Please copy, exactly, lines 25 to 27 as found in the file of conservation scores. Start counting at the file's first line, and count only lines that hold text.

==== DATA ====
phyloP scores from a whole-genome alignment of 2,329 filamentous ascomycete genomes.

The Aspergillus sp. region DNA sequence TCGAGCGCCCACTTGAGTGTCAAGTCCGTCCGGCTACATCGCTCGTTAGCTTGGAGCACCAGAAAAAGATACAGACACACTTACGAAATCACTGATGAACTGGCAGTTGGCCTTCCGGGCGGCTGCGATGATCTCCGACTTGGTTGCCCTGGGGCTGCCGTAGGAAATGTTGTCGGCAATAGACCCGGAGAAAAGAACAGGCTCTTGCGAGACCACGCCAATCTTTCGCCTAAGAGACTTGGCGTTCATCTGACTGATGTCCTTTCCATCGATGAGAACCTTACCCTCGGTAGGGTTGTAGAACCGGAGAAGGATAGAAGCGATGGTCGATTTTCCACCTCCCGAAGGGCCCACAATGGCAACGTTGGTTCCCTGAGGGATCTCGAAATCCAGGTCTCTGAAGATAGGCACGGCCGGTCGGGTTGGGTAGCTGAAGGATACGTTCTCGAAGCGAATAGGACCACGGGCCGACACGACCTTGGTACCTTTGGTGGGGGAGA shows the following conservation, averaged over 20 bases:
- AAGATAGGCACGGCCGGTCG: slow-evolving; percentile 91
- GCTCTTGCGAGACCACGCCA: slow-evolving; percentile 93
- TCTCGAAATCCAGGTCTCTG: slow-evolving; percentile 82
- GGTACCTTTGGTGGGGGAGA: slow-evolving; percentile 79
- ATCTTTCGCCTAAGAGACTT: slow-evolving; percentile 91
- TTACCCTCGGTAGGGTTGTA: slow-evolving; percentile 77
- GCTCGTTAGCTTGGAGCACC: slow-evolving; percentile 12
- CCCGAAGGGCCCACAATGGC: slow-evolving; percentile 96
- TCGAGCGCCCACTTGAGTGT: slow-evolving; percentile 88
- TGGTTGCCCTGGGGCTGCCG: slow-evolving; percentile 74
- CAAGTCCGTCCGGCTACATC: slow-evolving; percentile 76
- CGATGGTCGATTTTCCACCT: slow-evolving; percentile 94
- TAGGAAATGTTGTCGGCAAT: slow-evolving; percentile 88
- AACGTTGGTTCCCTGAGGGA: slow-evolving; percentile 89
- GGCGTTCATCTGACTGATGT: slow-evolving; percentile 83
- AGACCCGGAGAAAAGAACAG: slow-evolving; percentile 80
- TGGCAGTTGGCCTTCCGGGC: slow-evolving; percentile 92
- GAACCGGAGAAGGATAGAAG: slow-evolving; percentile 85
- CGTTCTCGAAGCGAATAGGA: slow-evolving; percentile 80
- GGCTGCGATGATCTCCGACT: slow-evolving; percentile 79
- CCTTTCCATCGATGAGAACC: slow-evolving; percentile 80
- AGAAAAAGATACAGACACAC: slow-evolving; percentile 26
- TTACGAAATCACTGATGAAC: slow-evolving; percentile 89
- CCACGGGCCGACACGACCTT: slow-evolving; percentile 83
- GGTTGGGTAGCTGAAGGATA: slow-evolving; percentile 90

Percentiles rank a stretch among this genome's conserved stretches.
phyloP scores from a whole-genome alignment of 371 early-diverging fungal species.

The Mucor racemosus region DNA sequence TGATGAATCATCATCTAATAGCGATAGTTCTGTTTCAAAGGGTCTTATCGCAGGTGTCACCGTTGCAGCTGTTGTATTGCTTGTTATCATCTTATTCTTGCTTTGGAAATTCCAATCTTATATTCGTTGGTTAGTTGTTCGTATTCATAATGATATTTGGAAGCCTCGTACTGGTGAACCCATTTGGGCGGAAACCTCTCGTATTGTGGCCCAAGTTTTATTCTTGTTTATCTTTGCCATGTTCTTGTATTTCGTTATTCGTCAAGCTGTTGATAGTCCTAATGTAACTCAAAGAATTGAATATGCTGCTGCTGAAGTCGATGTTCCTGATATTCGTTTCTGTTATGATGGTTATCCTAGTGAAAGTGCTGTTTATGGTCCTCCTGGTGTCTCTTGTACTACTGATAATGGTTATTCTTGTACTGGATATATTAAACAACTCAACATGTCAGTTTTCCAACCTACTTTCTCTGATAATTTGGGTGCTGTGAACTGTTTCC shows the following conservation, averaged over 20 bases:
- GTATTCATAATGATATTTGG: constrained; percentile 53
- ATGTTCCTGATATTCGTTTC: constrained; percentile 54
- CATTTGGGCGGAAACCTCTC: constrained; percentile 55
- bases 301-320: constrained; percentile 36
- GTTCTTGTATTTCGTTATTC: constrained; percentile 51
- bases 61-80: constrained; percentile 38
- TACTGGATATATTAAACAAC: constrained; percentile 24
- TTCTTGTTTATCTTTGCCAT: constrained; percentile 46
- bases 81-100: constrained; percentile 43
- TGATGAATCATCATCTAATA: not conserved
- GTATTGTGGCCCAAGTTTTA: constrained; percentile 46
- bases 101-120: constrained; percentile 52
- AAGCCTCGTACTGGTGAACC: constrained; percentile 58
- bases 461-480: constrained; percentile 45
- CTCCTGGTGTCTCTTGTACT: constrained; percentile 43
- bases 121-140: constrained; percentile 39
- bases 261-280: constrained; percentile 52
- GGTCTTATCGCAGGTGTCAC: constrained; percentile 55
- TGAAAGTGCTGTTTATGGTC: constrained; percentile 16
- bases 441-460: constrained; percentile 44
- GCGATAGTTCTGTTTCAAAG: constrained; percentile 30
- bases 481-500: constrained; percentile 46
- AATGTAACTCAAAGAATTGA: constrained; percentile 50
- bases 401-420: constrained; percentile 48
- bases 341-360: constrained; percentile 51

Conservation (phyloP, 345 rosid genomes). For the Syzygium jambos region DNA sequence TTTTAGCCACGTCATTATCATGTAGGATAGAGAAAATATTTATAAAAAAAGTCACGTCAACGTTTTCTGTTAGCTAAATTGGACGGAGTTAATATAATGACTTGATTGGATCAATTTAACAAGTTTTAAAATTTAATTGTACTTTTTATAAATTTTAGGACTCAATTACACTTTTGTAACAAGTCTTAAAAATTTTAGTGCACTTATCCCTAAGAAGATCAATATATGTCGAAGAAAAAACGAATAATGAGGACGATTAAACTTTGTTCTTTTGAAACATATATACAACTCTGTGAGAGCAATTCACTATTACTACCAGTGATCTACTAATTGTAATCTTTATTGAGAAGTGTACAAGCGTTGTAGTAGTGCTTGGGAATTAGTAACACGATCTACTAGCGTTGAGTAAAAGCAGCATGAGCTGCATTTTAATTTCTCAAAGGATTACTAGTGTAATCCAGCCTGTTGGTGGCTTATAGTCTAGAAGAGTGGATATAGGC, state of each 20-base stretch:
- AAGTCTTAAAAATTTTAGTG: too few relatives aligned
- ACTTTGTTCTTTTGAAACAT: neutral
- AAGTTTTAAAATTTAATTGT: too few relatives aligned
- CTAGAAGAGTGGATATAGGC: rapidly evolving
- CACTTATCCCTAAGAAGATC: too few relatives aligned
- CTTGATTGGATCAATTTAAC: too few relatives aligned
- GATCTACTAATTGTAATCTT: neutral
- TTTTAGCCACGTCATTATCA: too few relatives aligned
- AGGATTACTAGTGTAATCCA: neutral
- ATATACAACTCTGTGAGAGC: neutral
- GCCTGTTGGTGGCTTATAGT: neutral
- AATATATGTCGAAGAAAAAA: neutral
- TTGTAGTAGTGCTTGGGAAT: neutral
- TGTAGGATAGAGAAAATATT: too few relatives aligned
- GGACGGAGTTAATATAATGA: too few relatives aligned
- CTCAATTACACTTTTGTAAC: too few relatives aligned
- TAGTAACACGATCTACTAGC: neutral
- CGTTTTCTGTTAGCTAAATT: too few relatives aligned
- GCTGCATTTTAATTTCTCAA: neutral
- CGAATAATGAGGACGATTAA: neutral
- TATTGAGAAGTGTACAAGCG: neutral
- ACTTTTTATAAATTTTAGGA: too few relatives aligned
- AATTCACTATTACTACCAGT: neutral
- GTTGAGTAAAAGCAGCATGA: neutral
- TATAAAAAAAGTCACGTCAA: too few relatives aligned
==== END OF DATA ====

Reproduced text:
- TTACGAAATCACTGATGAAC: slow-evolving; percentile 89
- CCACGGGCCGACACGACCTT: slow-evolving; percentile 83
- GGTTGGGTAGCTGAAGGATA: slow-evolving; percentile 90